17 PROGRAMSCHOOL AUTO BODYWESTERN AUTO SERVICE WESTERN, KINGSVILLE, RIVERSIDE BAKERWESTERN COOK WESTERN, CENTURY, LEAMINGTON HAIRSTYLINGWESTERN CENTURY PRECISION METAL CUTTINGHERMAN, GENERAL AMHERST, SANDWICH GRADE 11GRADE 12 SEMESTER 1SEMESTER 2SEMESTER 1SEMESTER 2 TECHNICALCOOP TECHNICAL TECHNICAL COOP TECHNICAL MATH COOP MATH (RECOMMENDED) ENGLISHCOOP ENGLISH TWO CHOICES: OYAP STUDENT- a student that is completing their co-op placement in an apprenticeable trade. This is available for any Grade 11 or 12 student at any secondary school in the system. OYAP PROGRAMS- these 2 year programs are available at specific secondary schools and follow the schedule shown below (except Leamington Cook) KEY POINTS: Students must have 14 credits (including Math and English) before entering an OYAP Program. All OYAP students must be 16 years old and have 16 credits before their co-op placement begins. Transportation to OYAP schools is available in most cases. Students must provide their own transportation to the work placement. Some placements are paid (Herman, General Amherst, Sandwich). Previous OYAP students have earned as much as $35,000 Students can become REGISTERED apprentices with the MTCU (Ministry of Training Colleges and Universities) OYAP ONTARIO YOUTH APPRENTICESHIP PROGRAM

18 - Development of a new OYAP Policy and Procedure manual for teachers. - Creation of a Trevlac Data Management system for OYAP students. - Marketing/Promotion: Development of new OYAP flyers for all programs Bus shelter advertisements Windsor Magazine advertisement 18 OYAP, Co-op, Guidance teachers to OYAP conference Oct 17,18 Manufacturing Day, October 4 - Girls/Women in Trades MTCU Grant ($17,000) (new this year) 1) “Reach Ahead” field trip for Grade 8 students to local secondary school Technical Departments 2)“Reach Ahead” field trip for secondary school girls enrolled in technical classes to local manufacturing, automotive and construction facilities and St. Clair College FCEM, CCIP 3) Skills Canada Networking Dinner for Women, Nov.26, St. Clair College for the Arts 4) Development of a OYAP Task Force to advance girls/women in technical classes/trades.

19  WFWE – Workforce Windsor Essex  WEST – Women’s Enterprise Skills Training  MTCU – Ministry of Training, Colleges and Universities  SWOIEC – South Western Industry Education Council  WEEDC – Windsor Essex Economic Development Corp.  Skills Ontario  St. Clair College  Local Industry  Brentwood Home Builder  Plentiful Harvest - Unemployment Help Center Community Kitchen

20 TARGET AUDIENCE: GRADE 9 AND 10, MATH, SCIENCE AND ENGLISH STUDENTS KEY OBJECTIVES:  1) HOW TO FULLY UTILIZE THE TECHNICAL DEPARTMENT IN SECONDARY SCHOOLS.  2) HOW TO USE CROSS CURRICULAR INTEGRATION TO INCREASE STUDENT ENGAGEMENT AND CURRICULUM RELEVANCE.  3)HOW TO PROVIDE STRUCTURES THAT WILL ENABLE GREATER PEER-TO-PEER COLLABORATION. TEACHER SUPPORT:  RELEASE TIME: Release time is available for teachers to pre-plan, develop and conduct activities.  FUNDING: Funding is available to purchase technical and academic supplies needed for activities. PROGRAM STATUS - project introduced to all technical teachers at subject specific P.D. day last year - developed, streamlines and implemented at Herman last year - introduced at Western and Belle River last year - project introduction and expansion planned at Kingsville, General Amherst and others this year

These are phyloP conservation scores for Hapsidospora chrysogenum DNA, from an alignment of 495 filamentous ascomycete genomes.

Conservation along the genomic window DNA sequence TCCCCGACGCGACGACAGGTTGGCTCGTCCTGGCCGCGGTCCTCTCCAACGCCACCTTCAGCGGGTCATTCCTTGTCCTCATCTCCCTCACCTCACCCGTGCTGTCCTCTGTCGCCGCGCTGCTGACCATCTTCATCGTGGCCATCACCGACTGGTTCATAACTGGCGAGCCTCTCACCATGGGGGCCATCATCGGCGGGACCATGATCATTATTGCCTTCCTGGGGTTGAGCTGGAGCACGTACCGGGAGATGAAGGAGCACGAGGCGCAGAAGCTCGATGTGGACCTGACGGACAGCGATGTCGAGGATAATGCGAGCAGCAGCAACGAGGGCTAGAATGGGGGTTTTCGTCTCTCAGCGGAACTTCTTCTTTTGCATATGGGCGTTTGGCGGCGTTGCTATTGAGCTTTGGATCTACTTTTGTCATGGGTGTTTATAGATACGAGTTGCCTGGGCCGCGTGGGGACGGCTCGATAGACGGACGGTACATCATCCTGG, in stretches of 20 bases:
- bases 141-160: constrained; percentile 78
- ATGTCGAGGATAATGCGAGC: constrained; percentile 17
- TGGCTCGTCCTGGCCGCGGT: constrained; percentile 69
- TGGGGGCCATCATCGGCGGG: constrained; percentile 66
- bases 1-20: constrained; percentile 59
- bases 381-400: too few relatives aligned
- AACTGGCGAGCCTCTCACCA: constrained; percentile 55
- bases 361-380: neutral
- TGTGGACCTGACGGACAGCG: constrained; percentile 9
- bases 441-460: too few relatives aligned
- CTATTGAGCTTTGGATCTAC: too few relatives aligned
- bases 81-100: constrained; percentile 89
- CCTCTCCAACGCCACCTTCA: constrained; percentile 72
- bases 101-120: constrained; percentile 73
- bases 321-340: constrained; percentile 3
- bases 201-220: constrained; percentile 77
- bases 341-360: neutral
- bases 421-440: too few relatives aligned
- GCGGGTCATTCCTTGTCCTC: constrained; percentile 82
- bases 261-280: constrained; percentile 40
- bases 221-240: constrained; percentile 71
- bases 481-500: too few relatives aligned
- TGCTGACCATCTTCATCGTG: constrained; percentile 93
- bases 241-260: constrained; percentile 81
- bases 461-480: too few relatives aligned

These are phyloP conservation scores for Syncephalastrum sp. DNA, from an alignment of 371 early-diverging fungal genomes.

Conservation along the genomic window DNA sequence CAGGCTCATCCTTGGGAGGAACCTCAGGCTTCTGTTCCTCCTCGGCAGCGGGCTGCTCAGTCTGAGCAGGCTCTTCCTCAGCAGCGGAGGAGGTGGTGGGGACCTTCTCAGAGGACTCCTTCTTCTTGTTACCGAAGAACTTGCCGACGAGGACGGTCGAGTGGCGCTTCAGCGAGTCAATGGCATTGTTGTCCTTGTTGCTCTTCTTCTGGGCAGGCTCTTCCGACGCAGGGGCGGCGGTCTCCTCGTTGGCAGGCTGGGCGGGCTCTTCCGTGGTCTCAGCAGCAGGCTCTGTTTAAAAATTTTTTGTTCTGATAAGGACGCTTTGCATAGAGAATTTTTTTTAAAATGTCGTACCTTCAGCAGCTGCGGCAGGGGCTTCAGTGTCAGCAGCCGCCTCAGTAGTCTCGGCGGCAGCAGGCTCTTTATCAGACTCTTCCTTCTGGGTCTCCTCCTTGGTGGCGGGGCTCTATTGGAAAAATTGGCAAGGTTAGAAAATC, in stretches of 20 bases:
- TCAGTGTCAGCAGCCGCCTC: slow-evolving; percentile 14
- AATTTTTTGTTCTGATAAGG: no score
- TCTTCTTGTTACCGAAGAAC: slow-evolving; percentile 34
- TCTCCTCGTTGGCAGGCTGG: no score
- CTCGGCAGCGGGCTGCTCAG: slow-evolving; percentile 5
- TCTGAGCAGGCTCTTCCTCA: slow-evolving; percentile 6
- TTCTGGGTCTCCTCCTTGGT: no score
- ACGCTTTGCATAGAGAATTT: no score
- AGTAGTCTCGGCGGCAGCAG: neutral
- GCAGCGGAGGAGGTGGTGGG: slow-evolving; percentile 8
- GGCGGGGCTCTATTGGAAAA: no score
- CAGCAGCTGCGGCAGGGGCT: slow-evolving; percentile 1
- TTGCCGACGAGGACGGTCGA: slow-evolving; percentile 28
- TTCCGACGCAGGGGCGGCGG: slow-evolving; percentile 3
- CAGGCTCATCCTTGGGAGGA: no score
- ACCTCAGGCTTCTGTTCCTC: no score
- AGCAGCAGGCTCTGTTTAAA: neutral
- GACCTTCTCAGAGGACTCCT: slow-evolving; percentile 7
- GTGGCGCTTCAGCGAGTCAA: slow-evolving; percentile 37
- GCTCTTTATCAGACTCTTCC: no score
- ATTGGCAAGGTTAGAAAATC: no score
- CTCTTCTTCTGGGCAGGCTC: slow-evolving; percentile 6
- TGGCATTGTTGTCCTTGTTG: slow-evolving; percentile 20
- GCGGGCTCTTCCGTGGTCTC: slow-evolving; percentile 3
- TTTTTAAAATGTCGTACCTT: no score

21 What is co-op  Co-operative (co-op) is a unique program that extends classroom learning into business, industry and the community.  Students "test drive" a career that interests them. Benefits of co-op  Network with employers.  Gain valuable work experience and develop a skills set they can use in the future.  Earn credits toward their diploma.  Make a smooth transition to life after high school. Our Board Data  The number of students taking co-op in the last 4 years has increased by 68%  (2010/11=894 student 2013/14=1598 students)

22  The Community Kitchen Program provides career preparation for students with an interest in food service and hospitality.  Students have the opportunity to work with a Chef in a “state of the art” commercial kitchen.  Students are preparing food for VON Meals on Wheels, Student Nutrition Program, The UHC Food Banks and Special events.  We provide flexible timetables.  Student are eligible to take certifications at the UHC ◦ Lift-truck ◦ WHMIS ◦ CPR and First Aid ◦ Smart Serve

23 For students who have left the system, we:  Find them  Provide them with information  Provide appropriate programs for them so that they will re-engage  Mentor them into these programs  Monitor them  Intervene & counsel when necessary

24 2010/20112011/20122012/2013 Number of late leavers 542523554 Number of students contacted 429322303

25 2010/20112011/20122012/2013 521 credits433 credits403 credits Total number of re-engaged students who returned and graduated 2010/20112011/20122012/2013 5575

26  This program provides students (18-21 years old) considered to be ‘in risk’ or at risk of not graduating an opportunity to experience success in a college environment under the direction of a secondary school teacher.  September 2013 - 26 students started the SWAC program.  The SWAC program is located at the main campus of St. Clair College

27  Each semester, students will take two (2) college dual credit courses including: ◦ one mandatory dual credit course each semester (Self- Management and Self-Direction/Interpersonal Violence in Canadian Society); ◦ one optional dual credit course each semester among the seventeen (17) courses offered by St. Clair College  Students will enroll in additional high school credits through independent study facilitated by a full time secondary school teacher.  The college will offer support and assistance for students in completing their community service hours, provide access to college facilities and resources, engage students with guest speakers and team/leadership building activities;